Invest in some good car wash soap, and use high-quality microfiber cloths to wash your car. If you’ve got two buckets handy, set one up for your dirty rinse water and one for your clean soapy water. That keeps any dirt or debris you wash off the car from sticking to your washcloth or sponge and scratching the paint.

Dark cars are the worst for this sort of thing — it doesn’t take much to get myriad cobweb-like scratches on your car’s surface. Be careful, and don’t be cheap with your supplies.

Be Sure to Apply Wax

A good car wax is a must to keep your paint protected. Think of it as sunscreen for your car. You wouldn’t go to the beach without protecting your skin, so you shouldn’t take your car out without protecting it as well.

Pick a good-quality wax you like and make sure you reapply it a few times a year. If you’ve got a black or darker-colored car, look for a wax that’s designed for darker paint. Not only does it protect better, but it’s also formulated to make your car look downright stunning.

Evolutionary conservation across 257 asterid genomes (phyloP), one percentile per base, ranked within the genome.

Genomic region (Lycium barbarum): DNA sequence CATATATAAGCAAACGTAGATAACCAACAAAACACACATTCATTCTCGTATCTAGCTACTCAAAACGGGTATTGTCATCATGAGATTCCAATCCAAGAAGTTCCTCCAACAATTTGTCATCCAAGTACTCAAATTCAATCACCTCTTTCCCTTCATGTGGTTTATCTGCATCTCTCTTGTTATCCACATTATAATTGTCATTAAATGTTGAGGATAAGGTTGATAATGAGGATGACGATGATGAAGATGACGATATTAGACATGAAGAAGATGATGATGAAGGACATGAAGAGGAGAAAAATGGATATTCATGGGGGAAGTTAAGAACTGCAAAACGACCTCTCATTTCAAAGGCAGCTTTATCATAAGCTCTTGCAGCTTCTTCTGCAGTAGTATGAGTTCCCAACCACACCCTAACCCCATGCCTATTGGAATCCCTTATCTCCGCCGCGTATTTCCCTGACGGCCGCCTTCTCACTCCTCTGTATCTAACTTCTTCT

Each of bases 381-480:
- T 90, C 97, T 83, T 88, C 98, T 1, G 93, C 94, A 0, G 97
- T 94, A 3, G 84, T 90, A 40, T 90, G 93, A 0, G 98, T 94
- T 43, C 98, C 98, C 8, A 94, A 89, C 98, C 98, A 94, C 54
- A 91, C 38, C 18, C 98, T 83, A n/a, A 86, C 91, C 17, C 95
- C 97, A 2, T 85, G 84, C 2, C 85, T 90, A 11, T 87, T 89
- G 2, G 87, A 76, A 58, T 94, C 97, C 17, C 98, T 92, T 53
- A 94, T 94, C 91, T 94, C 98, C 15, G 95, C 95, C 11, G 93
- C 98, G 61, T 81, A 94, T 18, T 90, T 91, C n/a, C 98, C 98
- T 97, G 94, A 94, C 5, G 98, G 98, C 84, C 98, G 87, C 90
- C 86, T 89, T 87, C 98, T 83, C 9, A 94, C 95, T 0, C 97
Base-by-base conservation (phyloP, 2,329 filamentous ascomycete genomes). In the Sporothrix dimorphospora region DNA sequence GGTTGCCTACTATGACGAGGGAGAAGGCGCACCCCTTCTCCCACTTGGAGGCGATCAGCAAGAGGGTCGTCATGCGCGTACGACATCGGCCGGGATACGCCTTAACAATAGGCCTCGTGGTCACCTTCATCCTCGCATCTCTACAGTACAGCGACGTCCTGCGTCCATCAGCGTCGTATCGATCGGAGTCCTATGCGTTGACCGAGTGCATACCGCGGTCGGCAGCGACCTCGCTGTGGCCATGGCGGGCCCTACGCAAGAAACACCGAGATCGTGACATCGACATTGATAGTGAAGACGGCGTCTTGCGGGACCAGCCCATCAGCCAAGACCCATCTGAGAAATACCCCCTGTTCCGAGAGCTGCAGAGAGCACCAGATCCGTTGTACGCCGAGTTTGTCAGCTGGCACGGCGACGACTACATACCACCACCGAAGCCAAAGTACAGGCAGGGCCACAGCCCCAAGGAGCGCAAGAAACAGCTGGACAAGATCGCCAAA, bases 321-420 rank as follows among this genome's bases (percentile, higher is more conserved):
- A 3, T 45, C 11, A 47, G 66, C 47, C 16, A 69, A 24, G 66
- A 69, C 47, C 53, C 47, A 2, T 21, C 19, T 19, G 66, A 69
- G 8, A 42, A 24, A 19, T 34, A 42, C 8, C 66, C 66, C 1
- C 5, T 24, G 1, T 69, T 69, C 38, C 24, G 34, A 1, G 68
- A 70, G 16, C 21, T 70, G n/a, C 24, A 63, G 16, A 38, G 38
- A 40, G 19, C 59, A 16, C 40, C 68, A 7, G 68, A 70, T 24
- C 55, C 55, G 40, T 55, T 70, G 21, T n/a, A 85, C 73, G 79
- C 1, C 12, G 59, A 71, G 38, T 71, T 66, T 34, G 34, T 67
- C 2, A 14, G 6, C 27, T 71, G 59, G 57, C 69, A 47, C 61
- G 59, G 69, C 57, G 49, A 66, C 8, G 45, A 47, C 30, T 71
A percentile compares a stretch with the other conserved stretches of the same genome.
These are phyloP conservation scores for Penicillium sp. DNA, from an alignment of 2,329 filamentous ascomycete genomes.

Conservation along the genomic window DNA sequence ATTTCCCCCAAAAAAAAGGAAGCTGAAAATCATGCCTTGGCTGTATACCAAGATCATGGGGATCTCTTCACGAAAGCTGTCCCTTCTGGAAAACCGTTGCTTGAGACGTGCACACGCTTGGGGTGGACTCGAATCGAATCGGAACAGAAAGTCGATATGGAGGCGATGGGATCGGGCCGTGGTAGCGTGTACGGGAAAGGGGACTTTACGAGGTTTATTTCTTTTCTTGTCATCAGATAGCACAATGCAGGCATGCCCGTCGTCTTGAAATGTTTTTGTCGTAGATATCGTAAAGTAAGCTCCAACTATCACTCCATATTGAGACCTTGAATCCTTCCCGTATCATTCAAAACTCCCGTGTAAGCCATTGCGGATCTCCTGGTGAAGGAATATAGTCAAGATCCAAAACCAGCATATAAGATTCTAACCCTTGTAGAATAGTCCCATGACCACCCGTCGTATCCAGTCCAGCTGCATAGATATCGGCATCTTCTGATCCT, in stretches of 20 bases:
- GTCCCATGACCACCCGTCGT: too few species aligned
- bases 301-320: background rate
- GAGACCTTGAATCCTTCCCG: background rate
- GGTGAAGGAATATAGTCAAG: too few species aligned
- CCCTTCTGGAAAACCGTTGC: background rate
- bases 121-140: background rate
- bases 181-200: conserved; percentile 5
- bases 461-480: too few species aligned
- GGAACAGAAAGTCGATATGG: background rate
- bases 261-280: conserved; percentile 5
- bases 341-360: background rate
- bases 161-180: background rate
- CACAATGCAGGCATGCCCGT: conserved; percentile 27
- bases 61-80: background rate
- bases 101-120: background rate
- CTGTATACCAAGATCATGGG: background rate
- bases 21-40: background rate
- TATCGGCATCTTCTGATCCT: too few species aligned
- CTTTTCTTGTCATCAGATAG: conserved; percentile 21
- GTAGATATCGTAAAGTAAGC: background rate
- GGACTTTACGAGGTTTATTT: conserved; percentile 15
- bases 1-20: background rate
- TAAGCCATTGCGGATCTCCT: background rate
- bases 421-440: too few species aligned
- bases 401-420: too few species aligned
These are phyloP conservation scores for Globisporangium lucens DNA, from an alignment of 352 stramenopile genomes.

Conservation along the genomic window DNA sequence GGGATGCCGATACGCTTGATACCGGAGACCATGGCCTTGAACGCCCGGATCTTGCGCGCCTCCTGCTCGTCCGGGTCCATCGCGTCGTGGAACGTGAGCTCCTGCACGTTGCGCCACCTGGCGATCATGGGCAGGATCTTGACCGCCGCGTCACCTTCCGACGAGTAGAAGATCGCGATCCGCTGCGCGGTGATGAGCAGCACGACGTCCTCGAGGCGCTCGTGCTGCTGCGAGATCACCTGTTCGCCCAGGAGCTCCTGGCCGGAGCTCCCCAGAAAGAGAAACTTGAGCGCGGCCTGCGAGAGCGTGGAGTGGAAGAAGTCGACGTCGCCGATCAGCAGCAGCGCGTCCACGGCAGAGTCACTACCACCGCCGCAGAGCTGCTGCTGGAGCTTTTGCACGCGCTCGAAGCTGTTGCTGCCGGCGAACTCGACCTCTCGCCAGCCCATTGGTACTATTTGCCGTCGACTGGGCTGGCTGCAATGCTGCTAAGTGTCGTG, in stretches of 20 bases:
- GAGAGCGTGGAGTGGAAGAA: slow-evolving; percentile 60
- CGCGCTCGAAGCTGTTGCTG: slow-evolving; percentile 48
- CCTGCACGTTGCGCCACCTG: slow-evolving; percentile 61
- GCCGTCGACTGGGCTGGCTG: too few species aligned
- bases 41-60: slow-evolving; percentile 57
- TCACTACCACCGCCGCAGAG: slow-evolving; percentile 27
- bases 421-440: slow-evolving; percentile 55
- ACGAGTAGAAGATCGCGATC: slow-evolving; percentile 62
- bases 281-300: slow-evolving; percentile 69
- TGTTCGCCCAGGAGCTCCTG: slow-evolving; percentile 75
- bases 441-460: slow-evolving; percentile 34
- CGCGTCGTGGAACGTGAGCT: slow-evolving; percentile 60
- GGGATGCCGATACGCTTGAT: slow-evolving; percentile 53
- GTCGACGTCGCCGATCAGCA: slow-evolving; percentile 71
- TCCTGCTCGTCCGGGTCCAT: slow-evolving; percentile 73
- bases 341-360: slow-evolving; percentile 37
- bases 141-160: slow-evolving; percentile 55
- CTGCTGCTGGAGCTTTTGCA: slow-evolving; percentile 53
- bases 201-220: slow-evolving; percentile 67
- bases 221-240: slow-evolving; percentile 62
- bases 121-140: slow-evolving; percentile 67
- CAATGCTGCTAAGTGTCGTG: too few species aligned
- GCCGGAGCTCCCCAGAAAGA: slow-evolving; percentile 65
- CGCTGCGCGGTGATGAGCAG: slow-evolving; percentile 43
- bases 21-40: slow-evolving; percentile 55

Be Smart When You Park

Be prepared to walk — your parking skills might be great, but you can’t vouch for anyone else in any given parking lot. Instead of putting your paint job at risk by parking close to the store, park further away, where there are fewer cars. Sure, you’ll have to walk a bit more, but it’s worth it to keep some random person from knocking into your bumper or dinging your car door when they open theirs too hard.